Last night my husband, Scott, had to work late, so I took Cole and Beana to the Glodeo. This is where only the special shapes are set up in the late afternoon.
Once again the crowds flocked to the field by the thousands. At night, the concession stands sell nachos, smoked turkey legs, and roasted corn on the cob. Envelopes and gondolas again lined the field, waiting for the sun to go down. Teen-agers, hired for the fiesta, hawked calendars, glow toys and a wide array of jester hats! As the sky started to mellow and the western horizon became ablaze in a pink, yellow and purple sunset, the burners and fans roared to life again as envelopes were inflated. But this time, they didn't take off. Tethered to the ground, the envelopes thronging the air around us, the crowd wound through the maze of balloons, collecting trading cards from the various balloon teams, trading pins, asking questions , taking pictures and greeting people.
The sun went down and the sky darkened. Individual burners fired here and there to keep the envelopes up and moving, giving off a warm, colorful "glow" against the night sky. But the best part....the most magical part....was when the announcer started the countdown. Then the whole crowd joined in...thousands of people counting in unison...
And every balloon on the field fired it's burner......every envelope filled with light.....and there we were......smack dab in the middle of 300 balloons.....all glowing and warm and jolly! It's like a huge, magical toyland.....supersized! A roar went up from the crowd as it shouted its approval! This same countdown happened 10 times or so over the next hour. It's quite a time!
Then, as propane tanks burned towards empty, envelopes were deflated. Gondolas were packed away for the night. Now all the people took out their blankets and found a comfortable place on the ground. Snug and warm as the desert night's chill started to settle in, hot chocolate in hand, sharp reports started to echo through the sky, and the fireworks began.
Ohhhs and Ahhhhs rose from the crowd with each blast of light and sound. Beana, Cole and I cuddled together on our blanket, watching this event with our stomachs full of smoked turkey. They had their share of comments to make about the fireworks. It was funny to listen to Cole's. For some reason, as the explosions blossomed in the sky, they reminded him of Beana's hair falling in braids around her shoulders. Numerous suggestions came from him such as....
"You should do Beana's hair like that, Mama."
"Ohhhh look at that one! It looks like a waterfall! That would be a nice way to braid Beana's hair....huh, Mama."
"Huh, Mama." Pronounced as "HUmuma", like it was one big word with the stress on the first syllable. Such a sparkling little boy. I like how he sees things, like his sister's hair as beautiful and tempestuous as fireworks! We snuggled deeper under our blankets, our bodies curled up together for warmth, sipping hot chocolate, as we settled in to watch the magic erupt across the darkening desert night.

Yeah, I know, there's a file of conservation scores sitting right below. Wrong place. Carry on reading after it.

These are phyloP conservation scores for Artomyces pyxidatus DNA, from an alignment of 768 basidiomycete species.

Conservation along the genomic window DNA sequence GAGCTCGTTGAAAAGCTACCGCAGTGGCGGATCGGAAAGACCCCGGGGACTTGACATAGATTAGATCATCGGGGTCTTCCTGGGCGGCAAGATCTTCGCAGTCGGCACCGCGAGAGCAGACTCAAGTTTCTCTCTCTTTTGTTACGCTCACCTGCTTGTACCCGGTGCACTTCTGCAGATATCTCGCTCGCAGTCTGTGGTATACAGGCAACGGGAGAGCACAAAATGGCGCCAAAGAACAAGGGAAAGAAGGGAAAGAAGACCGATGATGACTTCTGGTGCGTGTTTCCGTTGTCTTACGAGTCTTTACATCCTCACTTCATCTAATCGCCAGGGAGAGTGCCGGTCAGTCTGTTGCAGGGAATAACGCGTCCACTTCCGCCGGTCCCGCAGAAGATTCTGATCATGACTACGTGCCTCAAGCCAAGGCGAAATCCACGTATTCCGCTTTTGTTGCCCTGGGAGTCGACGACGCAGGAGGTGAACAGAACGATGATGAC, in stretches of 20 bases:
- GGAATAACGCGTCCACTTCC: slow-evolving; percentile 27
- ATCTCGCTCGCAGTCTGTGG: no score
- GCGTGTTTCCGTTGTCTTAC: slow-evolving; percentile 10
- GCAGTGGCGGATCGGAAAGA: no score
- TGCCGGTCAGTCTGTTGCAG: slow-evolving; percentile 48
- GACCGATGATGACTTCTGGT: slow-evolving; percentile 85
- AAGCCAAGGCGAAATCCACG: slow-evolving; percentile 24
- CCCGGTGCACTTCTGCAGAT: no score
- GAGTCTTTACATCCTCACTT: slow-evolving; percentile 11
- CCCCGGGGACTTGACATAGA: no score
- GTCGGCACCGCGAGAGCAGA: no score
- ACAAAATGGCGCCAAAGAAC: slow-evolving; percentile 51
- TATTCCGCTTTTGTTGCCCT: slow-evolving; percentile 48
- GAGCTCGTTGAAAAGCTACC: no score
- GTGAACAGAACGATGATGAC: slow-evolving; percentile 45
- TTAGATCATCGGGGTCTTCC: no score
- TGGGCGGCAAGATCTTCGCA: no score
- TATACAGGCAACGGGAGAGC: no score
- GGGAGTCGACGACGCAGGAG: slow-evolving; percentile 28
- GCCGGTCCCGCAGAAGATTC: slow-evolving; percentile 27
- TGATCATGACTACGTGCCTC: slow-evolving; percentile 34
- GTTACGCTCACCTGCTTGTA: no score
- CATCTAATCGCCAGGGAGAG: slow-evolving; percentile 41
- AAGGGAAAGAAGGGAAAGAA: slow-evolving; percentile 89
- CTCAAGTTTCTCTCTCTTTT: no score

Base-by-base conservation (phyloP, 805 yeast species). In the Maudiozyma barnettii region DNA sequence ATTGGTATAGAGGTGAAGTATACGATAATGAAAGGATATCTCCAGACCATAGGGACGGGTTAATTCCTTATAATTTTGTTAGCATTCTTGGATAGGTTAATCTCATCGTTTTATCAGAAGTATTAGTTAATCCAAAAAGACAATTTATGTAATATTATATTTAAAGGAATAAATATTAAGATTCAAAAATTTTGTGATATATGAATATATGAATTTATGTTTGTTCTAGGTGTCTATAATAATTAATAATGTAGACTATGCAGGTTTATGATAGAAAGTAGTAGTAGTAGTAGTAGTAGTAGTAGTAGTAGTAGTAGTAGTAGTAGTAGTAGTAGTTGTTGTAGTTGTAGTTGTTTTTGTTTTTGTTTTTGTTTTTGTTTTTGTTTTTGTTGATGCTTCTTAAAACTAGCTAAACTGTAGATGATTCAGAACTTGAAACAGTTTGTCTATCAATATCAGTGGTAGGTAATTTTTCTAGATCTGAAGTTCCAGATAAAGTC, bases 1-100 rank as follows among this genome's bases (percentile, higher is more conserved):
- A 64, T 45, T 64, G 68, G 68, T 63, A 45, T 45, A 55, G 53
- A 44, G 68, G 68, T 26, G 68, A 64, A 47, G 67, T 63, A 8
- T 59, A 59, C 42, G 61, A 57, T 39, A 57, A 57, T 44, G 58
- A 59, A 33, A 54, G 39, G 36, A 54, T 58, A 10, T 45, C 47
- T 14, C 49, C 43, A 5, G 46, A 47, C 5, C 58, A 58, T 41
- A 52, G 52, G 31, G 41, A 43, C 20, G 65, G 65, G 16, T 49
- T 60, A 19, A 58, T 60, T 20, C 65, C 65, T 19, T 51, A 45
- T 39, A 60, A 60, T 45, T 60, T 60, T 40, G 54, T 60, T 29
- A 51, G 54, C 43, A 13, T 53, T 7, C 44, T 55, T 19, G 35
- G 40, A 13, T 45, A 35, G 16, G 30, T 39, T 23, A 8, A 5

Regarding my previous post, I got a number of comments from friends, family, and friends of family about what my daughter meant when she asked, "Mama,do you feel weird?" while sitting in the Black hair care shop.
Some people remarked how sensitive and empathetic my daughter was by being concerned about her mom. Indeed she was then and is now a very empathetic person. Others wondered if she herself had felt "weird" in past experiences as a minority child and was applying that emotion to her mother's possible feelings being the only white person in a shop full of Black people.
I guess there are a few things to keep in mind. There are slightly more "Anglo" (White) people in Albuquerque than Hispanics (the label of choice by Hispanic people in New Mexico vs "Latino"). Albuquerque is surrounded by Pueblo Indian reservations as well as the Navajo Nation being not far away. Many Mexican people live here. The African-American population is relatively small compared to other cultural groups. My point is, there are a lot of brown faces in New Mexico. The neighborhood we live in is very mixed. And, my husband and I often remark at the number of mixed-race couples you see in Albuquerque, specifically a combination of African-American and White. I would imagine compared to other communities around the country, in Albuquerque, racial interactions are not as antagonistic or edgy. That's not to say that racism does not exist here. But we as a family do not get stared at or have hurtful comments made toward us. There is less racial tension in general, at least in our experience, which is why we choose to live here. My daughter was about 4 years old at the time of that story. She thought with the mind of a child. By that young age, she'd not been exposed to a lot of racial tension.
My daughter is now 16 years old. She saw me writing the blog post and knew the content of it. After the comments of some readers, I asked her if she remembered how she felt at the time, and why she asked me that question. Her response:
"Oh, I don't know Mama. You know how I've always liked being around Black people. I think I was just wondering if you were enjoying it as much as I was."